Monika The Label is a UK brand made in North London. They also produce the majority of the collection in organic cotton or Regenesis Light Satin (a material made out of recycled plastic bottles), and use deadstock fabric to create bandanas and scrunchies.
Mashu, Cassiopeia Cork and White, £432
Mashu, a London-based handbag label, uses materials such as recycled polyester, the natural fibre pinatex and repurposed wood from old furniture to make top-handle totes and sleek belt bags in its family-run factory of five artisans in Athens.
Shaina Mote, Lucqa Top In Salt, £142.42
This minimalist brand, based in LA, is all about timeless staples with 'made locally' credentials, such as effortless slip dresses and sweaters with added slouch. Tencel, made from eucalyptus trees, rayon, made from wood pulp, and MicroModal, from beechwood trees, are three of its sustainably harvested hero materials.
The Level Store, Linen Blazer, £69
One of the easiest ways to lower your carbon footprint is to buy second-hand. The Level Store, an online marketplace that aims to promote a circular economy, takes the rummage hassle out of vintage shopping. The edit of classic trenches, tailoring, sweaters and handbags is impressively premium, plus it donates €1 from every order to reforestation projects in Portugal.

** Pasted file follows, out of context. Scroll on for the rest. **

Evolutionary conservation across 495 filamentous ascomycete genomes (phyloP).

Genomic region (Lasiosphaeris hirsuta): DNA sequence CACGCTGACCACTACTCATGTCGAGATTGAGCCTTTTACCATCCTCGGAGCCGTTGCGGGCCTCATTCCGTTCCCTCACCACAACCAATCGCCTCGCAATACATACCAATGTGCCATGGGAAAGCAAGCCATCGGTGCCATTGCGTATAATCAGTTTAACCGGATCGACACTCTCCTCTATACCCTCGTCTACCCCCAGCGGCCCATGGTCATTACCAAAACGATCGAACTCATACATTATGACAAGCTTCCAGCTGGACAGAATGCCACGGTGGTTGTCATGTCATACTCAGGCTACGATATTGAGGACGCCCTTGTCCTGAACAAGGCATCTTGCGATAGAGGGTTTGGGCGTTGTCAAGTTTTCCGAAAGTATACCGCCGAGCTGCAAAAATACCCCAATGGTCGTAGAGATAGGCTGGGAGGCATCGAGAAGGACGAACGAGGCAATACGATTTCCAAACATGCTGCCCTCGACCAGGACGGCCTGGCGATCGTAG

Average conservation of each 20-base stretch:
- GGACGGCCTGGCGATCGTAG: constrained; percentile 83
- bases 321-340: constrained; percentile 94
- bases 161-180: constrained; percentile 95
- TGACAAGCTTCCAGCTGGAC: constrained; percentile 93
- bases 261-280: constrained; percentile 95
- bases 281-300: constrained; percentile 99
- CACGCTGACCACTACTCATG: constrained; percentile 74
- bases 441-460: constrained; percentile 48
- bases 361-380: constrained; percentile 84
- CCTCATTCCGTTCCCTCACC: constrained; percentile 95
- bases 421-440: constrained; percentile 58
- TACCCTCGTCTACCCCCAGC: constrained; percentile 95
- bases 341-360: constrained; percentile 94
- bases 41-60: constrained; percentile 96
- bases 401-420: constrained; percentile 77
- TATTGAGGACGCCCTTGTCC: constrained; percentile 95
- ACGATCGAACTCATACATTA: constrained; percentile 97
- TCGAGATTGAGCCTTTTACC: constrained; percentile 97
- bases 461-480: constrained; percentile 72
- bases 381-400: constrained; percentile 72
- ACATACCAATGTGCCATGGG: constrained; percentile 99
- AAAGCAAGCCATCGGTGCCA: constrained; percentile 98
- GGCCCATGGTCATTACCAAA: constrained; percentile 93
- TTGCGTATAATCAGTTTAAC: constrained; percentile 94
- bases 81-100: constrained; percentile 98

Sheep Inc, 001 Medium Knit Lupin Lilac, £160
The clue's in the name. Sheep Inc is a carbon-negative, 100% transparent sweater brand. Each wool jumper comes with a digital tag, meaning you can track its manufacturing journey from New Zealand to your wardrobe. Test out its mantra – 'Strangers will want to pet you' – for yourself.
Hereu, Plaited Padded-detail Shoulder Bag, £346
Mediterranean Spain, and its legacy of craftsmanship, is the inspiration behind accessories label Hereu. The shoes (flat loafers, espadrilles and lace-ups) and bags (baskets and woven leather cross-bodies) are all designed and produced in Barcelona.
O Pioneers, Milly Blouse, £170
If you can't get enough of prairie dresses, you need to know about O Pioneers. Founded in north London, the limited-edition and one-off designs are handmade using deadstock and vintage fabrics. Fun fact: co-founder Clara Francis made the beaded headress Emma Watson wears in Little Women.